Title: Imama Maryam Mirza
Date: 21-11-2004, 03:07 AM
Keeping the female faith
`Muslim brothers and sisters, we must all help Islam move
forward' 20-year-old's address at mosque breaks new ground.
The rare sound of a woman's voice at the microphone caught
everyone's attention; even young children stopped playing and
looked up to see who was talking.
Up at the front of the United Muslim Association mosque
yesterday, a confident Maryam Mirza delivered part of the Eid
al-Fitr sermon. In doing so, she marked the end of Ramadan
(the month of fasting) and what many called a new beginning
for Muslim women as she took on a role traditionally left to
"For our survival in this world, humans must change with the
times or we'll be left behind," the 20-year-old Markham woman
told the 200 people at the service. "The same concept can be
applied to religion. Muslim brothers and sisters, we must all
help Islam move forward, and I believe we are doing just
Mirza looked at the silent crowd from behind the microphone
and continued: "I want to thank our leaders for making changes
outside of the norm. We must continue to educate ourselves and
initiate change in our community and in our religion. This is
all possible while still staying within the teaching of the
Mirza's 10-minute speech, following Imam Jabar Ally's prelude,
drew tears from her mother Nazreen, who sat in the front row.
"I am very proud of Maryam. It's very emotional for me to see
my daughter setting the stage being the first female to come
out and give a sermon," explained the Guyana native. "This is
a breakthrough for Muslim women. Maryam was sitting next to
me, preparing for it. She said she was so nervous that she was
going to throw up. I could feel her cold hands. I'm just glad
she did it."
The move by the Etobicoke mosque, near Highway 27 and Finch
Ave. W., was sure to attract criticism from conservative
Muslims, congregation member Zaheer Majeed said.
"Gender question is a big issue in Islam. We always talk about
women being equal in Islam, but sometimes in practice, it's
just not there," lamented the 55-year-old man. "Men my age
carry a lot of baggage. Not only do they feel challenged and
insecure about this, most feel men's position is threatened."
Not for Esmile Ghanie.
"Gender is always a yes-and-no kind of debate. But the debate
has to start somewhere," said the 41-year-old father of three
young girls. "I think today's sermon was fantastic. It was
very enlightening to see a woman taking part in the ceremony.
Maryam can be a good role model for other girls. If she can do
it, they can do it, too."
News of Mirza's delivery of the sermon also attracted guests
from other mosques, who showed up to support and congratulate
the association's move.
"This is history for me. It is a great way to start the Eid
celebration," said Faizal Kayum, who attended yesterday's
service with his son Azeem. "The religion has been dominated
by males. It's about time for women to step up to the plate."
Imam Ally said he hopes the congregation, whose members mostly
come from Guyana and the Caribbean, can start a wave of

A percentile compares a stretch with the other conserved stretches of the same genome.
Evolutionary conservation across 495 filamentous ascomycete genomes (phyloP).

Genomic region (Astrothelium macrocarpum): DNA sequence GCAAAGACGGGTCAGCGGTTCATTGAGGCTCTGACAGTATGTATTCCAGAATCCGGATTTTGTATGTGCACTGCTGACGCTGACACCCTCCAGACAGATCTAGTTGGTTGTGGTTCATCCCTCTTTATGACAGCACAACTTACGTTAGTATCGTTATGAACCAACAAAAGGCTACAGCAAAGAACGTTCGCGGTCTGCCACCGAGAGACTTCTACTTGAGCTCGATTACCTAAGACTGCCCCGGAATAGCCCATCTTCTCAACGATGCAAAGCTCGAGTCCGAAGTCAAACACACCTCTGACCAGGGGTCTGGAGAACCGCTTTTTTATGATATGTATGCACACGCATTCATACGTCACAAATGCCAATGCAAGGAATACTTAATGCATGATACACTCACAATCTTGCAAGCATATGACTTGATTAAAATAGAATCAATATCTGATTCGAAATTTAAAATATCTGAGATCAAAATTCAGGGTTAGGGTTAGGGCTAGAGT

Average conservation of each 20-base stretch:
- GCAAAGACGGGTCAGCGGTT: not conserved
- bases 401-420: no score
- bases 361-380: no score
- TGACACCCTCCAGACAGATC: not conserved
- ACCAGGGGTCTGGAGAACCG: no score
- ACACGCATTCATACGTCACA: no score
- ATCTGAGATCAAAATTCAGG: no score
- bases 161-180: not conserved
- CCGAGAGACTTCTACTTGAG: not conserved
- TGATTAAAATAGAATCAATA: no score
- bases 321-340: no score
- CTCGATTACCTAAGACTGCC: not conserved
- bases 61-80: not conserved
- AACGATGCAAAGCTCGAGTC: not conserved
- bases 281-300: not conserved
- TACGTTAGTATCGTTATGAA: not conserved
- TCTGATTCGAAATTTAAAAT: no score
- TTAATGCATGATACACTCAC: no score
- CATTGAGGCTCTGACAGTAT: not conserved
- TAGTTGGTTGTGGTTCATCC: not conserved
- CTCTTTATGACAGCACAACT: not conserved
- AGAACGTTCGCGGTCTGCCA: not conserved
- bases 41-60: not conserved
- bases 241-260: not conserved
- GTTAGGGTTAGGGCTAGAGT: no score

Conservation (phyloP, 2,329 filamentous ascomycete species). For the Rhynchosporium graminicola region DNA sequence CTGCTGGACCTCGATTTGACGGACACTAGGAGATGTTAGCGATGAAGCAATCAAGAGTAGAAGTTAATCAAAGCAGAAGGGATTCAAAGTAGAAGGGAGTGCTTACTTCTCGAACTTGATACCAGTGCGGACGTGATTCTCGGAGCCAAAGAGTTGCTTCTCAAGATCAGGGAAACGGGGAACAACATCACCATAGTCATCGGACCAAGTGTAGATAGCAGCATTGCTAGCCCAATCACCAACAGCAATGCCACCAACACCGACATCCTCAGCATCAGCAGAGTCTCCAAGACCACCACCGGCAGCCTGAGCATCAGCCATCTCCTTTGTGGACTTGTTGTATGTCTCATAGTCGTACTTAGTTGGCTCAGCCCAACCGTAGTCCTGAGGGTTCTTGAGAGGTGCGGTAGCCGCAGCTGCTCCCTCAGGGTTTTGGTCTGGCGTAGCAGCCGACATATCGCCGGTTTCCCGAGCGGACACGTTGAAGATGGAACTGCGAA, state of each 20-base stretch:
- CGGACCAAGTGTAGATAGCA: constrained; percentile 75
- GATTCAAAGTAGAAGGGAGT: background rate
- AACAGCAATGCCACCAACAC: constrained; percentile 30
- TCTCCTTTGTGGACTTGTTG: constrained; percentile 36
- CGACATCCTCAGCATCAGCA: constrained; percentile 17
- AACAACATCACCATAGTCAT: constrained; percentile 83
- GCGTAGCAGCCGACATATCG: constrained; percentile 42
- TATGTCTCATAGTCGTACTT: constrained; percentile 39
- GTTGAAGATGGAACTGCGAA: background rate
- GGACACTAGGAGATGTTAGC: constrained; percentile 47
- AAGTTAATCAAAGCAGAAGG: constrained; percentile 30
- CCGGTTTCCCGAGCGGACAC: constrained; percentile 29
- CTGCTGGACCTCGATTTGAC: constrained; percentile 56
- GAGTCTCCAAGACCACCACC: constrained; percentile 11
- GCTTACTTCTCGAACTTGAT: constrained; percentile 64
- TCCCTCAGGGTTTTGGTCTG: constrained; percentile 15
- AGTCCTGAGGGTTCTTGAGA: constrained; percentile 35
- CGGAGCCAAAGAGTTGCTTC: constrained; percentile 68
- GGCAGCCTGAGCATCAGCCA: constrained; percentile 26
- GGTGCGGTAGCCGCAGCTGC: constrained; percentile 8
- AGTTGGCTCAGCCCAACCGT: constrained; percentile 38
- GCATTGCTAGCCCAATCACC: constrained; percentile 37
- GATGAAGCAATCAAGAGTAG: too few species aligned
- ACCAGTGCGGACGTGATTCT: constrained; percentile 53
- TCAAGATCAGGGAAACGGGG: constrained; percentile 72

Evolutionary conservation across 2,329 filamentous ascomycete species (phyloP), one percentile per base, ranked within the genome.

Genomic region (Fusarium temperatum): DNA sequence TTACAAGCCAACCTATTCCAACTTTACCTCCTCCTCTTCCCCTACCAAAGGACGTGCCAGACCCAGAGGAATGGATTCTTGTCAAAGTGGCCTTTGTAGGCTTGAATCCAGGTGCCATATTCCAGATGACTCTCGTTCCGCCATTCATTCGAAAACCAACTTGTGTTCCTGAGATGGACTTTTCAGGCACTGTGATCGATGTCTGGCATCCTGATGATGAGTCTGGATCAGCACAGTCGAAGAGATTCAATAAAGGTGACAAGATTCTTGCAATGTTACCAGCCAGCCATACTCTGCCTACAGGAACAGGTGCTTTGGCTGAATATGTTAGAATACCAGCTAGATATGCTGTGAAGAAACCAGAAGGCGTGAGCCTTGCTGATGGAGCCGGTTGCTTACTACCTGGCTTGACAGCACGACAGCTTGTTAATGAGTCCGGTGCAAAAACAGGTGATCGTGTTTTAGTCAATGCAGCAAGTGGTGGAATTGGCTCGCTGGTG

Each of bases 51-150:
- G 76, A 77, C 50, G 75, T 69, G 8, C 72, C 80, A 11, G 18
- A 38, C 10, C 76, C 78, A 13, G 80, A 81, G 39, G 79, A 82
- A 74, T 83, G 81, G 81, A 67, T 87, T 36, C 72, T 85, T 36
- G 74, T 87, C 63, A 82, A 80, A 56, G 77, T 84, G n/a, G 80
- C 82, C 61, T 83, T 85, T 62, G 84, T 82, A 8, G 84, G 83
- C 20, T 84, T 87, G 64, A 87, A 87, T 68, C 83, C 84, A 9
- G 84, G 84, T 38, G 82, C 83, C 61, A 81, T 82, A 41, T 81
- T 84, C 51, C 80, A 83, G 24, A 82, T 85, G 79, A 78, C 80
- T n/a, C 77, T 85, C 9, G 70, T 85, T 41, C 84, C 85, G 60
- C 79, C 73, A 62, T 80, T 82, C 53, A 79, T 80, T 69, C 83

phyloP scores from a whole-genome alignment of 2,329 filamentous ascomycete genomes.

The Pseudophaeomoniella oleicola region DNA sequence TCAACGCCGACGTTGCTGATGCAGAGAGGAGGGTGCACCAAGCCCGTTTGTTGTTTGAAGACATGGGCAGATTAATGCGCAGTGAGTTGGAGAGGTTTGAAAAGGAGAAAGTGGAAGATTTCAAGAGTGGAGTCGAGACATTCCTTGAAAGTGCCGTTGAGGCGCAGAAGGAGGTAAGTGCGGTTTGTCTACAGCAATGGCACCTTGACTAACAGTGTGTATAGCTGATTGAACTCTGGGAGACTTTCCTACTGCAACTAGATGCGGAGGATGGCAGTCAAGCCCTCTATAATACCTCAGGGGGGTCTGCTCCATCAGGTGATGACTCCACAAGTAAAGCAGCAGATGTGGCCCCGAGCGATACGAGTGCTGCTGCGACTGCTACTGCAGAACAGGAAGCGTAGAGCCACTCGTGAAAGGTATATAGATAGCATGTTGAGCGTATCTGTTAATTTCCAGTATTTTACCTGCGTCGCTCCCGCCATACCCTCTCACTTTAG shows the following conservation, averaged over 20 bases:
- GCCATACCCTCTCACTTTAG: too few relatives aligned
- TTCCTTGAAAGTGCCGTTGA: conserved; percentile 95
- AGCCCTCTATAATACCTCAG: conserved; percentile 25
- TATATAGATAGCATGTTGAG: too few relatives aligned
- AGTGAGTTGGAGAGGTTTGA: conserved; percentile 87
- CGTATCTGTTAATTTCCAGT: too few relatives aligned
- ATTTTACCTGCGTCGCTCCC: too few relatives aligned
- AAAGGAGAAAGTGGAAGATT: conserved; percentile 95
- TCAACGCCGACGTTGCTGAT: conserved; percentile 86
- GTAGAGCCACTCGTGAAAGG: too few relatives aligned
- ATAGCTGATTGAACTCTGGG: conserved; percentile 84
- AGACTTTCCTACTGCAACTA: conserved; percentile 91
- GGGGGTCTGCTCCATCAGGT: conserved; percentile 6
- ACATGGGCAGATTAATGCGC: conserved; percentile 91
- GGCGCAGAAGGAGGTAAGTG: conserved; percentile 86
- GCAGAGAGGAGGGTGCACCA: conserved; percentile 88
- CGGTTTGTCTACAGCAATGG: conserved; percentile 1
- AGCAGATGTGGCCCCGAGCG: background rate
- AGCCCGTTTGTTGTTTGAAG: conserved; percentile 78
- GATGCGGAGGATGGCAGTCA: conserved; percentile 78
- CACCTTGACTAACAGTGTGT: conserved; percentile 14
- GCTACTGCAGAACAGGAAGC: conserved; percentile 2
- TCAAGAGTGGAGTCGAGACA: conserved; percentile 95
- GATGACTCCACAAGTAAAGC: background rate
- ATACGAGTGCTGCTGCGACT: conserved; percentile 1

positive change for women within the Muslim community.
"Women themselves contribute greatly. Think of any jobs that
women can't do?" Ally said in his address.
"Ask Allah to allow you to have an open mind to give these
sisters a chance to express themselves
Professor Leonard Swidler, Ph.D, S.T.L., LL.D., LL.D.
Professor of Catholic Thought and Interreligious Dialogue
Co-Founder/Editor, Journal of Ecumenical Studies
Founder/Director, Institute for Interreligious, Intercultural Dialogue
Religion Department, Temple University Philadelphia, PA 19122, USA
Tel: 215-204-7251 (Off.); 215-477-1080 (Home); Fax: 215-204-4569
E-mail: [email protected] Web:
Title: Re: Imama Maryam Mirza
Date: 21-11-2004, 03:51 AM
وهذه الرسالة منقوله من درب الانتفاضة كتبها د. محمد القاضى فى نفس الصدد
Women Rights Activists,
The 'Progressive Mosque' group has started few months ago in
Philadelphia as a secret underground movement of rebilious moslem women who
were seeking a safe place where everyone, especially women, can worship
with dignity. They advocate for an equal role for women and men in the
house of worship. They made history when for the first time a woman led
the prayer as Imama, a word never found in the Arabic/Islamic
dictionary before and we had to coin it during one prayer!.
Women and men prayed together next to each other on one solid line, and
sat after prayer in one Halaqa (small circle) to interprete and discuss
Koran in a contemporary progressive way, the same as it was originally
revealed to Prophet Mohamed 1500 years ago in Mecca. In brief, the
taboo around women leadership in Islam has been broken by this brave group
of womenb and men!
Now, the struggle continue... the moslem women are no more holding it
to themselves. Another progressive group is making history (see message
below) when a Caribean mosque is letting a woman to give the Eid Khutba
I'm glad that I lived until I saw this historical moment for 1.2
billions of the world population whos religion has been stolen over centuries
by moslem fanatics, the equivelent of the evagilican political right
Take a moment and stop by room 31 tomorrow at 6:30pm (in the AFSC main
building) in Center City Philadelphia to meet with the Progressive
Masjid group after their evening prayer.
Mohamed Ibrahim Elgadi
Title: Re: Imama Maryam Mirza
Author: nazar hussien
Date: 21-11-2004, 05:44 AM
هذه نقلة بي قرون...وتغيير سيفور له لبن كتير...ويبرد وتبقي الجماده نسويها سمن....
اهلنا فترو من الخشيش...ودبغ السعون....
فما احوجنا في هذا العالم لثورة تنبع من النفس بصدق وايمان